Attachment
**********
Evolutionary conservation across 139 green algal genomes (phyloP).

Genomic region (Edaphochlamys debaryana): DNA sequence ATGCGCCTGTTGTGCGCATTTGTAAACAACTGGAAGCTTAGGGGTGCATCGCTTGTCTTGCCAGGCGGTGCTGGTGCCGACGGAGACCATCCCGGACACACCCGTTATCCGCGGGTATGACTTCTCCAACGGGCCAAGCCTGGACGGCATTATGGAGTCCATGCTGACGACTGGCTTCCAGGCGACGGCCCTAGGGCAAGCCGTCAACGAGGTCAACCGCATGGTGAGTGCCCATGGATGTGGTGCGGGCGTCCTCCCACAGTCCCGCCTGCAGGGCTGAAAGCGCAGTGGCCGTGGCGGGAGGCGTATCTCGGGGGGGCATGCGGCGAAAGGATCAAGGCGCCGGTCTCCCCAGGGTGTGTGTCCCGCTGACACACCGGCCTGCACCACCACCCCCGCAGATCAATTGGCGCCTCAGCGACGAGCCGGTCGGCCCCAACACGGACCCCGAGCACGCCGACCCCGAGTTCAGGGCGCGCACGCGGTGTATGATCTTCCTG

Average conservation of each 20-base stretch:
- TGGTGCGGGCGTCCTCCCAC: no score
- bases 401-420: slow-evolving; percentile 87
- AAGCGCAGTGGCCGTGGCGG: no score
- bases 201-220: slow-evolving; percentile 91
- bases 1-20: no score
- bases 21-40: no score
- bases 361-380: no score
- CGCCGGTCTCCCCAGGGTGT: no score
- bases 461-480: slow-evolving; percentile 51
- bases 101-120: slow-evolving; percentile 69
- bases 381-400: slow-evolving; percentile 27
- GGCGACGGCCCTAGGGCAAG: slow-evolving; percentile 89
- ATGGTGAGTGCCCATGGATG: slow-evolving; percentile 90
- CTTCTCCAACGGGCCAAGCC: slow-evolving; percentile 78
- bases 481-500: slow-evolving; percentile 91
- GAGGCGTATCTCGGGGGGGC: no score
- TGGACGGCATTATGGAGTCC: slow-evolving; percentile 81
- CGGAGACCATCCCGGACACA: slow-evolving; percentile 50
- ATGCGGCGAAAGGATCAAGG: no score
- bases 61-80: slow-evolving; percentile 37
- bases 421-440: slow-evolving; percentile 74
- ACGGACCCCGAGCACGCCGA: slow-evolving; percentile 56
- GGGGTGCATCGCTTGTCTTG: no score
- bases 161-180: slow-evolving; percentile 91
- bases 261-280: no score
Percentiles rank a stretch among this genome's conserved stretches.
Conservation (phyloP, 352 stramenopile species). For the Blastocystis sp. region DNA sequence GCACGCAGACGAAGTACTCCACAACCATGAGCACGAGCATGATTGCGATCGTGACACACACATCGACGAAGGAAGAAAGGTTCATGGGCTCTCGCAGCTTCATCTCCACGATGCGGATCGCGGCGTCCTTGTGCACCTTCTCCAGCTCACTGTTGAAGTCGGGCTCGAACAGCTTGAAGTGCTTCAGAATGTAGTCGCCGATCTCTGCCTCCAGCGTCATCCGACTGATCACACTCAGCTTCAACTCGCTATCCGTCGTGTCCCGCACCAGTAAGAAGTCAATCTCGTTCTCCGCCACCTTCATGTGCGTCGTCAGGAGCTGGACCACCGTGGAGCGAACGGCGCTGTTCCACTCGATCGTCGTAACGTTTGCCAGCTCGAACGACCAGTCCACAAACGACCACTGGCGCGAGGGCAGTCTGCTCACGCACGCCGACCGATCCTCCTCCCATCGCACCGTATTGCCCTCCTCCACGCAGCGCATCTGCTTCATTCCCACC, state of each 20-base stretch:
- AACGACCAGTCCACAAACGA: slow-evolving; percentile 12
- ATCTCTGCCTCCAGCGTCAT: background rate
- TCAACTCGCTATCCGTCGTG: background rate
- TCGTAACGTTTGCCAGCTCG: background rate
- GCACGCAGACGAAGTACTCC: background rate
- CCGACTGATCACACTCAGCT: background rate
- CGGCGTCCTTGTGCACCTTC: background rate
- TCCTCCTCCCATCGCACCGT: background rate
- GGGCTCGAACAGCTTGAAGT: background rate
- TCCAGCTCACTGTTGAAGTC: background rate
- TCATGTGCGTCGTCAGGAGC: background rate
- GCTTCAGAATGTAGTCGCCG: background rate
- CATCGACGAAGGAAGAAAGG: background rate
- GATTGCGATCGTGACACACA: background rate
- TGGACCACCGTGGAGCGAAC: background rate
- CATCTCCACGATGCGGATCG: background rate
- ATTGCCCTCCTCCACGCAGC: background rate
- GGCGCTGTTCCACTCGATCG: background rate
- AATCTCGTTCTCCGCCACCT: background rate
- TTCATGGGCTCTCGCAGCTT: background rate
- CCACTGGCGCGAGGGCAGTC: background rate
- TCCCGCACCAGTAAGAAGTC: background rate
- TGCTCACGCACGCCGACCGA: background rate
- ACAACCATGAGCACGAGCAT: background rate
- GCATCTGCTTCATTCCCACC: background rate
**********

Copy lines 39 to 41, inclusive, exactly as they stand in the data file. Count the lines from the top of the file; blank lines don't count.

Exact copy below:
- GGGCTCGAACAGCTTGAAGT: background rate
- TCCAGCTCACTGTTGAAGTC: background rate
- TCATGTGCGTCGTCAGGAGC: background rate